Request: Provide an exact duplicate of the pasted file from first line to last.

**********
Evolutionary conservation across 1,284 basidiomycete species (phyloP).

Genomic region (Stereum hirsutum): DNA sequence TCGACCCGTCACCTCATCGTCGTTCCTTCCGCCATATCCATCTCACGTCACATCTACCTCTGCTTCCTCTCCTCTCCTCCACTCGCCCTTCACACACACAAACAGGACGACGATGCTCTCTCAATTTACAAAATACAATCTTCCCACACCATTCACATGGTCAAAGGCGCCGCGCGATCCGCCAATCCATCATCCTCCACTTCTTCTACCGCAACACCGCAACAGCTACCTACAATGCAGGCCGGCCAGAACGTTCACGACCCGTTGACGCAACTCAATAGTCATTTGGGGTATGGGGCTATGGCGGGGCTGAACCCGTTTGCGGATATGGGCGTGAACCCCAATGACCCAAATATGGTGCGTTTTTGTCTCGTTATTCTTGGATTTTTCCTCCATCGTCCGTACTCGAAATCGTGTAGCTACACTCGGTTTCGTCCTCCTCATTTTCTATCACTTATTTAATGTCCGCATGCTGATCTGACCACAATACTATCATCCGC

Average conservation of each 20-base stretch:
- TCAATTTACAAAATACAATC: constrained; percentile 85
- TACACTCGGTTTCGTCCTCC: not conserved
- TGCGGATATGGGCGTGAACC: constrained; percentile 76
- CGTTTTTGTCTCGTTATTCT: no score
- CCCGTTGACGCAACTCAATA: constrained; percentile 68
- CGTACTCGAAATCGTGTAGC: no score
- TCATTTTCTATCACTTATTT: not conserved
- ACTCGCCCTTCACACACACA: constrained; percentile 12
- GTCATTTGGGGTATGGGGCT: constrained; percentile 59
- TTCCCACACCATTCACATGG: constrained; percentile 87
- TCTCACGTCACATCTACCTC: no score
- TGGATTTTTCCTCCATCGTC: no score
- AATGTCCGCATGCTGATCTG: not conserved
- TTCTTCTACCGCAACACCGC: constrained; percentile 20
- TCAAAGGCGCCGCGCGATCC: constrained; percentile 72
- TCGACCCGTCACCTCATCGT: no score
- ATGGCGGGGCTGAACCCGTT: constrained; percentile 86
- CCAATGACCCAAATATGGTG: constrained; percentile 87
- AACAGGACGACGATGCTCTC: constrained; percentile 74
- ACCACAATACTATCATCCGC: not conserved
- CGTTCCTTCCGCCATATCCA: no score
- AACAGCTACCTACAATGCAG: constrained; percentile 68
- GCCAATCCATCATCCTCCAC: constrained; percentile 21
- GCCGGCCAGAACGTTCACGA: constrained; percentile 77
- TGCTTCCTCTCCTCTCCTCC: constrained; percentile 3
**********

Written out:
Evolutionary conservation across 1,284 basidiomycete species (phyloP).

Genomic region (Stereum hirsutum): DNA sequence TCGACCCGTCACCTCATCGTCGTTCCTTCCGCCATATCCATCTCACGTCACATCTACCTCTGCTTCCTCTCCTCTCCTCCACTCGCCCTTCACACACACAAACAGGACGACGATGCTCTCTCAATTTACAAAATACAATCTTCCCACACCATTCACATGGTCAAAGGCGCCGCGCGATCCGCCAATCCATCATCCTCCACTTCTTCTACCGCAACACCGCAACAGCTACCTACAATGCAGGCCGGCCAGAACGTTCACGACCCGTTGACGCAACTCAATAGTCATTTGGGGTATGGGGCTATGGCGGGGCTGAACCCGTTTGCGGATATGGGCGTGAACCCCAATGACCCAAATATGGTGCGTTTTTGTCTCGTTATTCTTGGATTTTTCCTCCATCGTCCGTACTCGAAATCGTGTAGCTACACTCGGTTTCGTCCTCCTCATTTTCTATCACTTATTTAATGTCCGCATGCTGATCTGACCACAATACTATCATCCGC

Average conservation of each 20-base stretch:
- TCAATTTACAAAATACAATC: constrained; percentile 85
- TACACTCGGTTTCGTCCTCC: not conserved
- TGCGGATATGGGCGTGAACC: constrained; percentile 76
- CGTTTTTGTCTCGTTATTCT: no score
- CCCGTTGACGCAACTCAATA: constrained; percentile 68
- CGTACTCGAAATCGTGTAGC: no score
- TCATTTTCTATCACTTATTT: not conserved
- ACTCGCCCTTCACACACACA: constrained; percentile 12
- GTCATTTGGGGTATGGGGCT: constrained; percentile 59
- TTCCCACACCATTCACATGG: constrained; percentile 87
- TCTCACGTCACATCTACCTC: no score
- TGGATTTTTCCTCCATCGTC: no score
- AATGTCCGCATGCTGATCTG: not conserved
- TTCTTCTACCGCAACACCGC: constrained; percentile 20
- TCAAAGGCGCCGCGCGATCC: constrained; percentile 72
- TCGACCCGTCACCTCATCGT: no score
- ATGGCGGGGCTGAACCCGTT: constrained; percentile 86
- CCAATGACCCAAATATGGTG: constrained; percentile 87
- AACAGGACGACGATGCTCTC: constrained; percentile 74
- ACCACAATACTATCATCCGC: not conserved
- CGTTCCTTCCGCCATATCCA: no score
- AACAGCTACCTACAATGCAG: constrained; percentile 68
- GCCAATCCATCATCCTCCAC: constrained; percentile 21
- GCCGGCCAGAACGTTCACGA: constrained; percentile 77
- TGCTTCCTCTCCTCTCCTCC: constrained; percentile 3